American painter. His first academic training was at Boston University from 1931 to 1935 and in London at the Heatherley School of Art from 1937 to 1938 as an illustrator and draughtsman. Two main tendencies emerged at an early stage that would later develop into a powerful contribution to the ‘gestural’ trend within Abstract Expressionism. Numerous small graphics, sketches and oils and the mural series Hot Jazz (Norfolk, VA, Chrysler Mus.), painted for a New York bar in 1940, reveal an interest in translating animated subjects into quick, rudimentary strokes. Kline admired and found inspiration in a wide range of artists notable for their fluency in handling paint, including Rembrandt, Goya, Manet, Sargent and Whistler. By contrast, an inclination to compose in terms of simplified areas was derived from academic training and perhaps also reflected Kline’s memories of his native Pennsylvania’s coal-mining region, with its stark scenery, locomotives and similar massive mechanical shapes to which the titles of his later abstract images sometimes referred. Nijinsky as Petrouchka (1948; Cedarhurst, NY, Mr and Mrs I. David Orr priv. col., see Gaugh, 1985 exh. cat., p. 66) and similar canvases marked the climax of this representational phase with their combination of vigorous brushwork and an angular substructure. But against the context of contemporary New York painting a move towards abstraction was inevitable.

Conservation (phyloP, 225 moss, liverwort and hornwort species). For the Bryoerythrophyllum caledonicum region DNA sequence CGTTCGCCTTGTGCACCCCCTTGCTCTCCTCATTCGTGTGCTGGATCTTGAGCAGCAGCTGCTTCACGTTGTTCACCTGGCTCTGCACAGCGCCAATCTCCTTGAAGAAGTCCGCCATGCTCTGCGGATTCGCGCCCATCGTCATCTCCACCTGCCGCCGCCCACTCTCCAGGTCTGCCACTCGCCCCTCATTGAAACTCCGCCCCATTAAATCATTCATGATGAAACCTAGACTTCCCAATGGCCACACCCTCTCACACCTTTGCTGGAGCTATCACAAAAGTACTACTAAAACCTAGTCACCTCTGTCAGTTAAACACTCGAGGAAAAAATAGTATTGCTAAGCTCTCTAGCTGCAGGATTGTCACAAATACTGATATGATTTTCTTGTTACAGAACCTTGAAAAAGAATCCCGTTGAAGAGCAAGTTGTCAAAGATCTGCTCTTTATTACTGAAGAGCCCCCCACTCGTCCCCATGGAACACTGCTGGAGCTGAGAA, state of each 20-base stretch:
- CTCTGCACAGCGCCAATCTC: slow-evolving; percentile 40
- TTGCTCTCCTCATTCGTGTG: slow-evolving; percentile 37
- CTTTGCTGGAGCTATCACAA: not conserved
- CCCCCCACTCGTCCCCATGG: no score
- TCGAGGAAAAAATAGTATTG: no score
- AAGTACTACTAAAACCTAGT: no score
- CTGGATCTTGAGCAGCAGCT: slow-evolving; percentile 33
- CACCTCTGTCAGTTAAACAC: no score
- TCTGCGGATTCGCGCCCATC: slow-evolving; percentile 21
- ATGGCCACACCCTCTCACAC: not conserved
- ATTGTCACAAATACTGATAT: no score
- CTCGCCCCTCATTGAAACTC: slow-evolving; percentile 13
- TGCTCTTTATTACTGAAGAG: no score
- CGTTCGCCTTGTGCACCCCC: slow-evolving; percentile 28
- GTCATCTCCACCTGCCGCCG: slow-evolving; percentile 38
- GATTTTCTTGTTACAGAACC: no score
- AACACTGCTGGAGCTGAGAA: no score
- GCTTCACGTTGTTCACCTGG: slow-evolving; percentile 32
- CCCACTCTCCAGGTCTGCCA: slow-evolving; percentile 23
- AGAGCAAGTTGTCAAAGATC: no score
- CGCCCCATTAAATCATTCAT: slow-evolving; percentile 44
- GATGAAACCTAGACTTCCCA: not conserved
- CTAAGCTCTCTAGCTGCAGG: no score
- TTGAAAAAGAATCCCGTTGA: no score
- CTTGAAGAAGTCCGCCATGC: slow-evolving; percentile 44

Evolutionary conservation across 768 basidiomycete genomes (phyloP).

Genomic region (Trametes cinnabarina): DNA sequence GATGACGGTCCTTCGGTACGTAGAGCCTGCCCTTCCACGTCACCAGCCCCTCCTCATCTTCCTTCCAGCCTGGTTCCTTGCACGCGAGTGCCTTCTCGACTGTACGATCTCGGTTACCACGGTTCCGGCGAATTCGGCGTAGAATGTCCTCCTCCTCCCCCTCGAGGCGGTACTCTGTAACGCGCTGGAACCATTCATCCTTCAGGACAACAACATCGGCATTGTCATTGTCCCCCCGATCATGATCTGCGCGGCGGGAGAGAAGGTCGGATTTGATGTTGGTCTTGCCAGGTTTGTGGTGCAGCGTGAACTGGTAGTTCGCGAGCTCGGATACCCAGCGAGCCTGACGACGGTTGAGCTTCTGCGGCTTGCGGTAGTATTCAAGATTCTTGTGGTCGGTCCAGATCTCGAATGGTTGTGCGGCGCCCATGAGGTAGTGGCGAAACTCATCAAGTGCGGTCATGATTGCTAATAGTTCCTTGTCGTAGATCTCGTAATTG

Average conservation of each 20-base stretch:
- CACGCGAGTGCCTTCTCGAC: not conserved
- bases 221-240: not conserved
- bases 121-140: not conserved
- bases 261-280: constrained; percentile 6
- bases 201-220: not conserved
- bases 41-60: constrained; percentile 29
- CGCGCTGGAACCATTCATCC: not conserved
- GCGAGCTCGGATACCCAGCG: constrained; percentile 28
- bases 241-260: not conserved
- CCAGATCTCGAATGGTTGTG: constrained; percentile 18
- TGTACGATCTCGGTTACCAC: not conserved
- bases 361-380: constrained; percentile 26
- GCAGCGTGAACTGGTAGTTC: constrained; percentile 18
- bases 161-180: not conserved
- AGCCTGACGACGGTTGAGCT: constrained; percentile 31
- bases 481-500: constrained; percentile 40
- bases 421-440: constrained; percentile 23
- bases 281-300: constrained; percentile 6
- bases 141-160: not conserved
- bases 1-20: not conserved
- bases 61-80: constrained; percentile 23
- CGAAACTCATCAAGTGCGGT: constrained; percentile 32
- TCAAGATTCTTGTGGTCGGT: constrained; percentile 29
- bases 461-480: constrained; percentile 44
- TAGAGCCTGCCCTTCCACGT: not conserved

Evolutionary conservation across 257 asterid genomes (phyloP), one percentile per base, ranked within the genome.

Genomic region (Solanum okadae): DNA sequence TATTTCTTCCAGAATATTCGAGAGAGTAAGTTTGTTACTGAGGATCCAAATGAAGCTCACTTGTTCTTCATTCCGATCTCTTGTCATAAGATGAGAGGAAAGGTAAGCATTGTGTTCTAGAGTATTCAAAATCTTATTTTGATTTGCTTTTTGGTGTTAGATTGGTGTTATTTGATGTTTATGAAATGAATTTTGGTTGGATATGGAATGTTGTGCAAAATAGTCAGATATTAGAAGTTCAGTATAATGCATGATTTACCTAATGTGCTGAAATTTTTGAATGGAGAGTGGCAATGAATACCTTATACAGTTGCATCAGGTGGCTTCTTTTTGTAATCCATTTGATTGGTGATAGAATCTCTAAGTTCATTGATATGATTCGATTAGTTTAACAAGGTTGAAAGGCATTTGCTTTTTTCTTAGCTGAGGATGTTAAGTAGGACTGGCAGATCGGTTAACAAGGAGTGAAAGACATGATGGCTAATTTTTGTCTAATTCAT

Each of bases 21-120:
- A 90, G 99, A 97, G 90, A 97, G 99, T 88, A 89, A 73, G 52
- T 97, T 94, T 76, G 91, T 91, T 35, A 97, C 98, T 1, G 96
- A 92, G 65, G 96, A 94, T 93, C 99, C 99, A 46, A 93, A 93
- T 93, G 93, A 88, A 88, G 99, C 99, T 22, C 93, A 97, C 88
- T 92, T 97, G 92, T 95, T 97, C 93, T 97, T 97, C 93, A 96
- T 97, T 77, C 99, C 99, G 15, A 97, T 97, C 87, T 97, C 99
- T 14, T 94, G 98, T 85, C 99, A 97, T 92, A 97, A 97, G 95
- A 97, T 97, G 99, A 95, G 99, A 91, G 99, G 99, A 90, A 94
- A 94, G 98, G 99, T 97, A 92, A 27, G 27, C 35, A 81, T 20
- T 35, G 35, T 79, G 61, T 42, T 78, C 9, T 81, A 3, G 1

In 1946 Kline began to generalize his subjects into series of lines and planes, which produced the semi-abstract mosaic of broad facets influenced by Cubism found in The Dancer (1946; priv. col., see Gaugh, 1985 exh. cat., p. 74). During the next three years a very dynamic and fluid handling emerged, revealing the impact of Bradley Walker Tomlin, Gorky and especially the black-and-white abstractions of de Kooning. From these artists Kline evidently saw that his oil medium was capable of a calligraphic freedom and that the vestiges of figures and objects could become those rapid marks, halfway between ciphers and pure brushstrokes, that collide together in the shallow space of Untitled (c. 1948; Washington, DC, Hirshhorn). Studies in ink on paper simultaneously reinforced Kline’s sense of black and white as terse equivalents and allowed him to develop small emblematic compositions, usually based on a flurry of interlocking curves and gridlike vectors. When de Kooning enlarged some of these drawings c. 1948 as part of his own work using a Bell-Opticon projector, it affirmed Kline’s growing awareness that the sketch could be expanded to dramatic effect. In this process the rawness, spontaneity and crude design associated with a small-scale sketch assumed a monumental frisson once the dimensions of Cardinal (1.97×1.44 m, 1950; New York, priv. col., see Sandler, 1970, p. 253) were reached. This and comparable canvases comprised a one-man show at the Charles Egan Gallery in New York in October and November 1950, which established the artist as an innovator, partly on account of the sheer austerity of a style that did not change significantly again until the end of the decade.